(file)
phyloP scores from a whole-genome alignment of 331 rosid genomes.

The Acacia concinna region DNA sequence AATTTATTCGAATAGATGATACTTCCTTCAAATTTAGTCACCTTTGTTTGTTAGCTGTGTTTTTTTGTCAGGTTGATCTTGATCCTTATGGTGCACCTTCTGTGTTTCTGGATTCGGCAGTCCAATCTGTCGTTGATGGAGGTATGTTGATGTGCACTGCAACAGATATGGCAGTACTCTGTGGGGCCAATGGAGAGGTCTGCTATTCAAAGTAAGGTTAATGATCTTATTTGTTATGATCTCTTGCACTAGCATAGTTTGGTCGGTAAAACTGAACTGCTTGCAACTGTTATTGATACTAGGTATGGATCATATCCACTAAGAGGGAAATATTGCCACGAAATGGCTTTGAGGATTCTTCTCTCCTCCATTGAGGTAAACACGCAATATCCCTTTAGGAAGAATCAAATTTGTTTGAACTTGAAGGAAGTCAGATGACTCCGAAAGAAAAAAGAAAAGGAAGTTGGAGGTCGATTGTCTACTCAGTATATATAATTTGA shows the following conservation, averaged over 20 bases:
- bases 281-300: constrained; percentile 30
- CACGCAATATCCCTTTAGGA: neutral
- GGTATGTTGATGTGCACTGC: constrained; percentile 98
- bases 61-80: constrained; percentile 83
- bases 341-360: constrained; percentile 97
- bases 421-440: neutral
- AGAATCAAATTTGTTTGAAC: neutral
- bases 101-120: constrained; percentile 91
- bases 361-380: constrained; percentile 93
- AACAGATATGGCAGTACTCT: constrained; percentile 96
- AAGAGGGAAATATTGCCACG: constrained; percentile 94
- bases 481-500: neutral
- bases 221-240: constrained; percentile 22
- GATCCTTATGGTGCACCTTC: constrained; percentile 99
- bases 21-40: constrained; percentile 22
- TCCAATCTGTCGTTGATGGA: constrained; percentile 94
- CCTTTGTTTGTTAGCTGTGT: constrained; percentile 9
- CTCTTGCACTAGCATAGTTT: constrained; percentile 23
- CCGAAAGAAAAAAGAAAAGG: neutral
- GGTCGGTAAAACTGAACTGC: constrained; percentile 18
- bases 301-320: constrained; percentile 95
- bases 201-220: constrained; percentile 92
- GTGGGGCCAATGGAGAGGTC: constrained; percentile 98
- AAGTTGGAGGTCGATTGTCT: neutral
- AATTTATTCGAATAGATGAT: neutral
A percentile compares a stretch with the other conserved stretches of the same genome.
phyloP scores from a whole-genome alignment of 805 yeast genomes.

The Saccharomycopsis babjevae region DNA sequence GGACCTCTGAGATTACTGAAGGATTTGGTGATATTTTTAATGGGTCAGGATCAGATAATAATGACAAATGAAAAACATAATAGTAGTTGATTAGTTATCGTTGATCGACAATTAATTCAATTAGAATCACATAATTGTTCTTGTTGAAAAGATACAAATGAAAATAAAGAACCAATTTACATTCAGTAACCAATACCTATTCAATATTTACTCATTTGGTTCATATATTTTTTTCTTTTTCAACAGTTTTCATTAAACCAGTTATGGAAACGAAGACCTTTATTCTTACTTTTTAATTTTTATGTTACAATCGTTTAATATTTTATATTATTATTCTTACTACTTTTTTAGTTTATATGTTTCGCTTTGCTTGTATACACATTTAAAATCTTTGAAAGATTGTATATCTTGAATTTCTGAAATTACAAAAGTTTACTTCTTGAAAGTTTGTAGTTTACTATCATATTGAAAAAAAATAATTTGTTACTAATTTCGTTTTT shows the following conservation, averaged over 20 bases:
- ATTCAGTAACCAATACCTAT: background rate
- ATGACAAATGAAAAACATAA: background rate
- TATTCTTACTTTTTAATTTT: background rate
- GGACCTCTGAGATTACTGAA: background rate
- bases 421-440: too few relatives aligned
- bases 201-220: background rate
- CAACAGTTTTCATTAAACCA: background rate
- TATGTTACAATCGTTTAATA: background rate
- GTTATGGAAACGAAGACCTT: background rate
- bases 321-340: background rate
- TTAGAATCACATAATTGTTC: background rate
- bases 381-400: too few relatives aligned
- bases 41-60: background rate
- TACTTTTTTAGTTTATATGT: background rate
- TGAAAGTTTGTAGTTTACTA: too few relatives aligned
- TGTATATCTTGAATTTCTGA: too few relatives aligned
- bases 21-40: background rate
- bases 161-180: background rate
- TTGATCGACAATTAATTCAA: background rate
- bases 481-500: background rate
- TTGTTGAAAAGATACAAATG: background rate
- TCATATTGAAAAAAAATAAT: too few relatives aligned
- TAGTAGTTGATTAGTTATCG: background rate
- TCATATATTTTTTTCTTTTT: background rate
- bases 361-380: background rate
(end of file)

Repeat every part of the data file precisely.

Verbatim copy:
phyloP scores from a whole-genome alignment of 331 rosid genomes.

The Acacia concinna region DNA sequence AATTTATTCGAATAGATGATACTTCCTTCAAATTTAGTCACCTTTGTTTGTTAGCTGTGTTTTTTTGTCAGGTTGATCTTGATCCTTATGGTGCACCTTCTGTGTTTCTGGATTCGGCAGTCCAATCTGTCGTTGATGGAGGTATGTTGATGTGCACTGCAACAGATATGGCAGTACTCTGTGGGGCCAATGGAGAGGTCTGCTATTCAAAGTAAGGTTAATGATCTTATTTGTTATGATCTCTTGCACTAGCATAGTTTGGTCGGTAAAACTGAACTGCTTGCAACTGTTATTGATACTAGGTATGGATCATATCCACTAAGAGGGAAATATTGCCACGAAATGGCTTTGAGGATTCTTCTCTCCTCCATTGAGGTAAACACGCAATATCCCTTTAGGAAGAATCAAATTTGTTTGAACTTGAAGGAAGTCAGATGACTCCGAAAGAAAAAAGAAAAGGAAGTTGGAGGTCGATTGTCTACTCAGTATATATAATTTGA shows the following conservation, averaged over 20 bases:
- bases 281-300: constrained; percentile 30
- CACGCAATATCCCTTTAGGA: neutral
- GGTATGTTGATGTGCACTGC: constrained; percentile 98
- bases 61-80: constrained; percentile 83
- bases 341-360: constrained; percentile 97
- bases 421-440: neutral
- AGAATCAAATTTGTTTGAAC: neutral
- bases 101-120: constrained; percentile 91
- bases 361-380: constrained; percentile 93
- AACAGATATGGCAGTACTCT: constrained; percentile 96
- AAGAGGGAAATATTGCCACG: constrained; percentile 94
- bases 481-500: neutral
- bases 221-240: constrained; percentile 22
- GATCCTTATGGTGCACCTTC: constrained; percentile 99
- bases 21-40: constrained; percentile 22
- TCCAATCTGTCGTTGATGGA: constrained; percentile 94
- CCTTTGTTTGTTAGCTGTGT: constrained; percentile 9
- CTCTTGCACTAGCATAGTTT: constrained; percentile 23
- CCGAAAGAAAAAAGAAAAGG: neutral
- GGTCGGTAAAACTGAACTGC: constrained; percentile 18
- bases 301-320: constrained; percentile 95
- bases 201-220: constrained; percentile 92
- GTGGGGCCAATGGAGAGGTC: constrained; percentile 98
- AAGTTGGAGGTCGATTGTCT: neutral
- AATTTATTCGAATAGATGAT: neutral
A percentile compares a stretch with the other conserved stretches of the same genome.
phyloP scores from a whole-genome alignment of 805 yeast genomes.

The Saccharomycopsis babjevae region DNA sequence GGACCTCTGAGATTACTGAAGGATTTGGTGATATTTTTAATGGGTCAGGATCAGATAATAATGACAAATGAAAAACATAATAGTAGTTGATTAGTTATCGTTGATCGACAATTAATTCAATTAGAATCACATAATTGTTCTTGTTGAAAAGATACAAATGAAAATAAAGAACCAATTTACATTCAGTAACCAATACCTATTCAATATTTACTCATTTGGTTCATATATTTTTTTCTTTTTCAACAGTTTTCATTAAACCAGTTATGGAAACGAAGACCTTTATTCTTACTTTTTAATTTTTATGTTACAATCGTTTAATATTTTATATTATTATTCTTACTACTTTTTTAGTTTATATGTTTCGCTTTGCTTGTATACACATTTAAAATCTTTGAAAGATTGTATATCTTGAATTTCTGAAATTACAAAAGTTTACTTCTTGAAAGTTTGTAGTTTACTATCATATTGAAAAAAAATAATTTGTTACTAATTTCGTTTTT shows the following conservation, averaged over 20 bases:
- ATTCAGTAACCAATACCTAT: background rate
- ATGACAAATGAAAAACATAA: background rate
- TATTCTTACTTTTTAATTTT: background rate
- GGACCTCTGAGATTACTGAA: background rate
- bases 421-440: too few relatives aligned
- bases 201-220: background rate
- CAACAGTTTTCATTAAACCA: background rate
- TATGTTACAATCGTTTAATA: background rate
- GTTATGGAAACGAAGACCTT: background rate
- bases 321-340: background rate
- TTAGAATCACATAATTGTTC: background rate
- bases 381-400: too few relatives aligned
- bases 41-60: background rate
- TACTTTTTTAGTTTATATGT: background rate
- TGAAAGTTTGTAGTTTACTA: too few relatives aligned
- TGTATATCTTGAATTTCTGA: too few relatives aligned
- bases 21-40: background rate
- bases 161-180: background rate
- TTGATCGACAATTAATTCAA: background rate
- bases 481-500: background rate
- TTGTTGAAAAGATACAAATG: background rate
- TCATATTGAAAAAAAATAAT: too few relatives aligned
- TAGTAGTTGATTAGTTATCG: background rate
- TCATATATTTTTTTCTTTTT: background rate
- bases 361-380: background rate